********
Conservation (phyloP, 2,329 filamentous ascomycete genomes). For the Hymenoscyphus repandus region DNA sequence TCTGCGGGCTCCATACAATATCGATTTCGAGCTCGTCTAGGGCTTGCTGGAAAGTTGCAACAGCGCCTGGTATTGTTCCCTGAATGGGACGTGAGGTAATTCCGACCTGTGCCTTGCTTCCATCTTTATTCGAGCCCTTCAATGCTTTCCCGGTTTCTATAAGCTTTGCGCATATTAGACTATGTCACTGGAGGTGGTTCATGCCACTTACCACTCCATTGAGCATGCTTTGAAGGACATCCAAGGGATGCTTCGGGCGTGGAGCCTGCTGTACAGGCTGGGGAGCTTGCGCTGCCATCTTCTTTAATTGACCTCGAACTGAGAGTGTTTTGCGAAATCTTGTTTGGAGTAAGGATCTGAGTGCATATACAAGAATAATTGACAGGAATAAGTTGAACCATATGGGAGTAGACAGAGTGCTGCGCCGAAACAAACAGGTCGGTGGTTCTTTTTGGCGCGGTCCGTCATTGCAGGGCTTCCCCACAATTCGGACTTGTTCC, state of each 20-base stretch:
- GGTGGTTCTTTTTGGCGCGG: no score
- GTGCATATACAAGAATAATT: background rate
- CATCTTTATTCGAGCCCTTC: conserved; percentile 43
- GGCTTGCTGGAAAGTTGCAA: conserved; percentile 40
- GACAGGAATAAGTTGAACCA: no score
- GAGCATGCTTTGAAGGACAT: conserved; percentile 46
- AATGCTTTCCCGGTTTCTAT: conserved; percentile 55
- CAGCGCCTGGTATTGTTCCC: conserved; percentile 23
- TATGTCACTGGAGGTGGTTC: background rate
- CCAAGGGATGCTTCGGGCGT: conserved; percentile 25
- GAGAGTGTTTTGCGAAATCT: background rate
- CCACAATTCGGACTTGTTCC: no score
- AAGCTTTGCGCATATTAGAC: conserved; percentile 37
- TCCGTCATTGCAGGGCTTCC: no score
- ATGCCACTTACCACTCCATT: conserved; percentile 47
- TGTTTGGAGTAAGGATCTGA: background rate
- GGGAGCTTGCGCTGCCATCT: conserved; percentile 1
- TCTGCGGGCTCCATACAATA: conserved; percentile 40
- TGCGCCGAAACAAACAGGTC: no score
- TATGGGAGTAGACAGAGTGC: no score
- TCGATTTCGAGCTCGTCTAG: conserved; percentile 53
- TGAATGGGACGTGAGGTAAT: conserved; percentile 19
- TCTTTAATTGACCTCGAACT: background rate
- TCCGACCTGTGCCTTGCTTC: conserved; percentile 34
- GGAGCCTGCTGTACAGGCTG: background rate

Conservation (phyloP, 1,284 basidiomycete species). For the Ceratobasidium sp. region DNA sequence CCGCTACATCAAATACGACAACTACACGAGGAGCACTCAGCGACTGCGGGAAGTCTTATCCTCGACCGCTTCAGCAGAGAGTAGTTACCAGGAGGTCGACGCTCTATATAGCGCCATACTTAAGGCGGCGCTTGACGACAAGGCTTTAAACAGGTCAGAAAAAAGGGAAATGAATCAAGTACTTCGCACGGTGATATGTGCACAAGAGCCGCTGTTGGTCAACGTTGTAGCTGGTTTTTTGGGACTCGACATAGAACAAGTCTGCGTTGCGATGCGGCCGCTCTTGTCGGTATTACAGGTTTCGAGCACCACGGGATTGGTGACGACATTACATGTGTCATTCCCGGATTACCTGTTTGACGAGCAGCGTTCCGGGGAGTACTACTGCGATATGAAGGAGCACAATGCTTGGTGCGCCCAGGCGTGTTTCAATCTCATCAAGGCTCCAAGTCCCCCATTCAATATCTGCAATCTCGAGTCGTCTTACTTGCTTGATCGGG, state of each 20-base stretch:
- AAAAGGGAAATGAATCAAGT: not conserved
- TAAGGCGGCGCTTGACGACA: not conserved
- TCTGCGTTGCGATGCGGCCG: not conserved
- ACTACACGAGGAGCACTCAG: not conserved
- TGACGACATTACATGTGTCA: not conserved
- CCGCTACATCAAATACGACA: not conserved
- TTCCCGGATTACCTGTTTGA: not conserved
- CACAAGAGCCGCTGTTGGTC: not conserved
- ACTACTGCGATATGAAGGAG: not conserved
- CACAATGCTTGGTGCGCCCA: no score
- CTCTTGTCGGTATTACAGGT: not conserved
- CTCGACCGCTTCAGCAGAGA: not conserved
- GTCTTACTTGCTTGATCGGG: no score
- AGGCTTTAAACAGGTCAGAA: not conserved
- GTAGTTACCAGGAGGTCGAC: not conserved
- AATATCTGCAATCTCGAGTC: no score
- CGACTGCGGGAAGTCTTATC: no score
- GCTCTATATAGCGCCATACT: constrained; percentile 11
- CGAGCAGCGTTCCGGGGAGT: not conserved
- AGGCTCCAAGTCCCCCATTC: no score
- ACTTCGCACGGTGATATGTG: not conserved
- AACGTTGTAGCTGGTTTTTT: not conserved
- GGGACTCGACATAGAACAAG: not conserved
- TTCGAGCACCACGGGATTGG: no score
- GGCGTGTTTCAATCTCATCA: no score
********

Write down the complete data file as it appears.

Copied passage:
Conservation (phyloP, 2,329 filamentous ascomycete genomes). For the Hymenoscyphus repandus region DNA sequence TCTGCGGGCTCCATACAATATCGATTTCGAGCTCGTCTAGGGCTTGCTGGAAAGTTGCAACAGCGCCTGGTATTGTTCCCTGAATGGGACGTGAGGTAATTCCGACCTGTGCCTTGCTTCCATCTTTATTCGAGCCCTTCAATGCTTTCCCGGTTTCTATAAGCTTTGCGCATATTAGACTATGTCACTGGAGGTGGTTCATGCCACTTACCACTCCATTGAGCATGCTTTGAAGGACATCCAAGGGATGCTTCGGGCGTGGAGCCTGCTGTACAGGCTGGGGAGCTTGCGCTGCCATCTTCTTTAATTGACCTCGAACTGAGAGTGTTTTGCGAAATCTTGTTTGGAGTAAGGATCTGAGTGCATATACAAGAATAATTGACAGGAATAAGTTGAACCATATGGGAGTAGACAGAGTGCTGCGCCGAAACAAACAGGTCGGTGGTTCTTTTTGGCGCGGTCCGTCATTGCAGGGCTTCCCCACAATTCGGACTTGTTCC, state of each 20-base stretch:
- GGTGGTTCTTTTTGGCGCGG: no score
- GTGCATATACAAGAATAATT: background rate
- CATCTTTATTCGAGCCCTTC: conserved; percentile 43
- GGCTTGCTGGAAAGTTGCAA: conserved; percentile 40
- GACAGGAATAAGTTGAACCA: no score
- GAGCATGCTTTGAAGGACAT: conserved; percentile 46
- AATGCTTTCCCGGTTTCTAT: conserved; percentile 55
- CAGCGCCTGGTATTGTTCCC: conserved; percentile 23
- TATGTCACTGGAGGTGGTTC: background rate
- CCAAGGGATGCTTCGGGCGT: conserved; percentile 25
- GAGAGTGTTTTGCGAAATCT: background rate
- CCACAATTCGGACTTGTTCC: no score
- AAGCTTTGCGCATATTAGAC: conserved; percentile 37
- TCCGTCATTGCAGGGCTTCC: no score
- ATGCCACTTACCACTCCATT: conserved; percentile 47
- TGTTTGGAGTAAGGATCTGA: background rate
- GGGAGCTTGCGCTGCCATCT: conserved; percentile 1
- TCTGCGGGCTCCATACAATA: conserved; percentile 40
- TGCGCCGAAACAAACAGGTC: no score
- TATGGGAGTAGACAGAGTGC: no score
- TCGATTTCGAGCTCGTCTAG: conserved; percentile 53
- TGAATGGGACGTGAGGTAAT: conserved; percentile 19
- TCTTTAATTGACCTCGAACT: background rate
- TCCGACCTGTGCCTTGCTTC: conserved; percentile 34
- GGAGCCTGCTGTACAGGCTG: background rate

Conservation (phyloP, 1,284 basidiomycete species). For the Ceratobasidium sp. region DNA sequence CCGCTACATCAAATACGACAACTACACGAGGAGCACTCAGCGACTGCGGGAAGTCTTATCCTCGACCGCTTCAGCAGAGAGTAGTTACCAGGAGGTCGACGCTCTATATAGCGCCATACTTAAGGCGGCGCTTGACGACAAGGCTTTAAACAGGTCAGAAAAAAGGGAAATGAATCAAGTACTTCGCACGGTGATATGTGCACAAGAGCCGCTGTTGGTCAACGTTGTAGCTGGTTTTTTGGGACTCGACATAGAACAAGTCTGCGTTGCGATGCGGCCGCTCTTGTCGGTATTACAGGTTTCGAGCACCACGGGATTGGTGACGACATTACATGTGTCATTCCCGGATTACCTGTTTGACGAGCAGCGTTCCGGGGAGTACTACTGCGATATGAAGGAGCACAATGCTTGGTGCGCCCAGGCGTGTTTCAATCTCATCAAGGCTCCAAGTCCCCCATTCAATATCTGCAATCTCGAGTCGTCTTACTTGCTTGATCGGG, state of each 20-base stretch:
- AAAAGGGAAATGAATCAAGT: not conserved
- TAAGGCGGCGCTTGACGACA: not conserved
- TCTGCGTTGCGATGCGGCCG: not conserved
- ACTACACGAGGAGCACTCAG: not conserved
- TGACGACATTACATGTGTCA: not conserved
- CCGCTACATCAAATACGACA: not conserved
- TTCCCGGATTACCTGTTTGA: not conserved
- CACAAGAGCCGCTGTTGGTC: not conserved
- ACTACTGCGATATGAAGGAG: not conserved
- CACAATGCTTGGTGCGCCCA: no score
- CTCTTGTCGGTATTACAGGT: not conserved
- CTCGACCGCTTCAGCAGAGA: not conserved
- GTCTTACTTGCTTGATCGGG: no score
- AGGCTTTAAACAGGTCAGAA: not conserved
- GTAGTTACCAGGAGGTCGAC: not conserved
- AATATCTGCAATCTCGAGTC: no score
- CGACTGCGGGAAGTCTTATC: no score
- GCTCTATATAGCGCCATACT: constrained; percentile 11
- CGAGCAGCGTTCCGGGGAGT: not conserved
- AGGCTCCAAGTCCCCCATTC: no score
- ACTTCGCACGGTGATATGTG: not conserved
- AACGTTGTAGCTGGTTTTTT: not conserved
- GGGACTCGACATAGAACAAG: not conserved
- TTCGAGCACCACGGGATTGG: no score
- GGCGTGTTTCAATCTCATCA: no score